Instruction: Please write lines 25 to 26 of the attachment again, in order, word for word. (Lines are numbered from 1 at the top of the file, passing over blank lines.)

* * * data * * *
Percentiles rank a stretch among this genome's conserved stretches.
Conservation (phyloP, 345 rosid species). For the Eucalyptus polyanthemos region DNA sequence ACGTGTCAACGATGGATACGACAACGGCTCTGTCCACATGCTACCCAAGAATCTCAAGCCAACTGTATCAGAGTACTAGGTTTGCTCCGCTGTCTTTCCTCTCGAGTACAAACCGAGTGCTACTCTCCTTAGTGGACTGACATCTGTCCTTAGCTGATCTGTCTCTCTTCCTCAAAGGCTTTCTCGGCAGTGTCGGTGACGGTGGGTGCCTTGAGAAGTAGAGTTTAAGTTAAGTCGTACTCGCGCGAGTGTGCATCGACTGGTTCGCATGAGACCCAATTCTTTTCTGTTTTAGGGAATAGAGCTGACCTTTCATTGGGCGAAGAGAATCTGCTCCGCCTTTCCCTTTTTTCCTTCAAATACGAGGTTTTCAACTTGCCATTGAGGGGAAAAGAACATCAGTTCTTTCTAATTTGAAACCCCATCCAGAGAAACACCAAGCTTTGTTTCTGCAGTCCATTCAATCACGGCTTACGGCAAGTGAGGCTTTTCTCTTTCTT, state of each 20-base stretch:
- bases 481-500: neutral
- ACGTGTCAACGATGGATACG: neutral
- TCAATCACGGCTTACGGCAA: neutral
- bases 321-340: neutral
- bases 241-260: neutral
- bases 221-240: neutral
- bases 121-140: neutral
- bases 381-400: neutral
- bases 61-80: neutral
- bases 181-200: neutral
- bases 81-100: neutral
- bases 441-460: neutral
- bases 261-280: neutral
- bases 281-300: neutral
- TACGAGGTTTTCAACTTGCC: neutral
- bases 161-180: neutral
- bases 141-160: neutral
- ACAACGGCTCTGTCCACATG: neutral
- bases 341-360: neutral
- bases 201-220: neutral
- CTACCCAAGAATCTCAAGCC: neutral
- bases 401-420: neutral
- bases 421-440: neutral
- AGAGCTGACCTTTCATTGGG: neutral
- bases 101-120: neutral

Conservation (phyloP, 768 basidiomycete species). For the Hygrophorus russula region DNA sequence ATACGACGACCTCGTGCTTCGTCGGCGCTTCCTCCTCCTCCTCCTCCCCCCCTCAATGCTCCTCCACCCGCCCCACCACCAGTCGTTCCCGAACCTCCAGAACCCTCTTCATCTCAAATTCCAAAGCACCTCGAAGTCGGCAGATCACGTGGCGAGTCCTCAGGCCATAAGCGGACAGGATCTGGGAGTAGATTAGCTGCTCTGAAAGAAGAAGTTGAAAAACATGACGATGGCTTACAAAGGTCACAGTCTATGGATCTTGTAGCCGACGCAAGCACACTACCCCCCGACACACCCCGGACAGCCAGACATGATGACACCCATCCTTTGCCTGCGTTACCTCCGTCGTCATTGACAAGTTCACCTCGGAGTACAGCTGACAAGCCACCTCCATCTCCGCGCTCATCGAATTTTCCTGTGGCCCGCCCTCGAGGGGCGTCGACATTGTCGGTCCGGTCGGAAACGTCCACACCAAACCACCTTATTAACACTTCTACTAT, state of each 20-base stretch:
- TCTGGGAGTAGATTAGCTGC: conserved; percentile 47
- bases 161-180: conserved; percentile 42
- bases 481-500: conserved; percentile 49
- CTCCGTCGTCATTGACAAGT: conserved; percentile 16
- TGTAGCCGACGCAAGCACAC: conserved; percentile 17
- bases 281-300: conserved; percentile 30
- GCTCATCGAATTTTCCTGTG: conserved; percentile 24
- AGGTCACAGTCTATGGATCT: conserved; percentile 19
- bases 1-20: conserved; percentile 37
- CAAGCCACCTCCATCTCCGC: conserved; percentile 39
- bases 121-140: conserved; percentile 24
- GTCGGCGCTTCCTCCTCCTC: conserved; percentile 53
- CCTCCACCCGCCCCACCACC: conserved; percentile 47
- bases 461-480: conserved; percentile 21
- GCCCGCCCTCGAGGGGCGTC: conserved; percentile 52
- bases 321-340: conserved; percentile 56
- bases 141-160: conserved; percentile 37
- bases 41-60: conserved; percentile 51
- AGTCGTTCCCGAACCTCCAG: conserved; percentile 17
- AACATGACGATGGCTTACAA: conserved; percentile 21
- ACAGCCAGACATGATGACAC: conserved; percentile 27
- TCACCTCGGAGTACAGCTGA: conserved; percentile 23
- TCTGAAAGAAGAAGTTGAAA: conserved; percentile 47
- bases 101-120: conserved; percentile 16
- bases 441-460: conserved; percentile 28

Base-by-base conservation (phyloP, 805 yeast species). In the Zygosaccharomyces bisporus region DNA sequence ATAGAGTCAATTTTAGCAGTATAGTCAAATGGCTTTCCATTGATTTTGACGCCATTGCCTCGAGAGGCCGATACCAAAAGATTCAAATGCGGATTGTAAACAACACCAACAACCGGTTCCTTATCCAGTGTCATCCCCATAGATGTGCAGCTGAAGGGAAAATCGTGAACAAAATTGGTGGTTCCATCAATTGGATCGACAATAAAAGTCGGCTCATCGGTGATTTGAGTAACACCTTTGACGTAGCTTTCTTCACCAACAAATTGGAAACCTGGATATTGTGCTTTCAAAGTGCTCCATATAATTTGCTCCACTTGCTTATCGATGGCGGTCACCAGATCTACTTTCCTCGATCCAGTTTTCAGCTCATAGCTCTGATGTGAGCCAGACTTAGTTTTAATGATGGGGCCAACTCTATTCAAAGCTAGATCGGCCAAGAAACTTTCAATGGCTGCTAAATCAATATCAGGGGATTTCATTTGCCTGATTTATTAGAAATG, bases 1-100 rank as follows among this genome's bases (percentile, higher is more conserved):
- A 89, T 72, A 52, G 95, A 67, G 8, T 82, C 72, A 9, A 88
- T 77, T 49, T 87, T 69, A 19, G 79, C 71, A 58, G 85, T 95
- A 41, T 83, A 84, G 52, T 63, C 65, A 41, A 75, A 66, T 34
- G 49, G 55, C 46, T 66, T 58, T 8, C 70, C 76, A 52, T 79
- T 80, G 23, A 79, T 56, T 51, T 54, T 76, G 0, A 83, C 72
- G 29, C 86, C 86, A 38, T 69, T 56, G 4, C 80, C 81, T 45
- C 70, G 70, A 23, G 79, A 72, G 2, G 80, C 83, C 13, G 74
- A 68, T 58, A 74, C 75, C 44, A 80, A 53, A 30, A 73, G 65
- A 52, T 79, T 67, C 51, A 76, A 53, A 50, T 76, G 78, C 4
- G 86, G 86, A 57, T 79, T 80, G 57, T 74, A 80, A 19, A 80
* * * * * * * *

- bases 421-440: neutral
- AGAGCTGACCTTTCATTGGG: neutral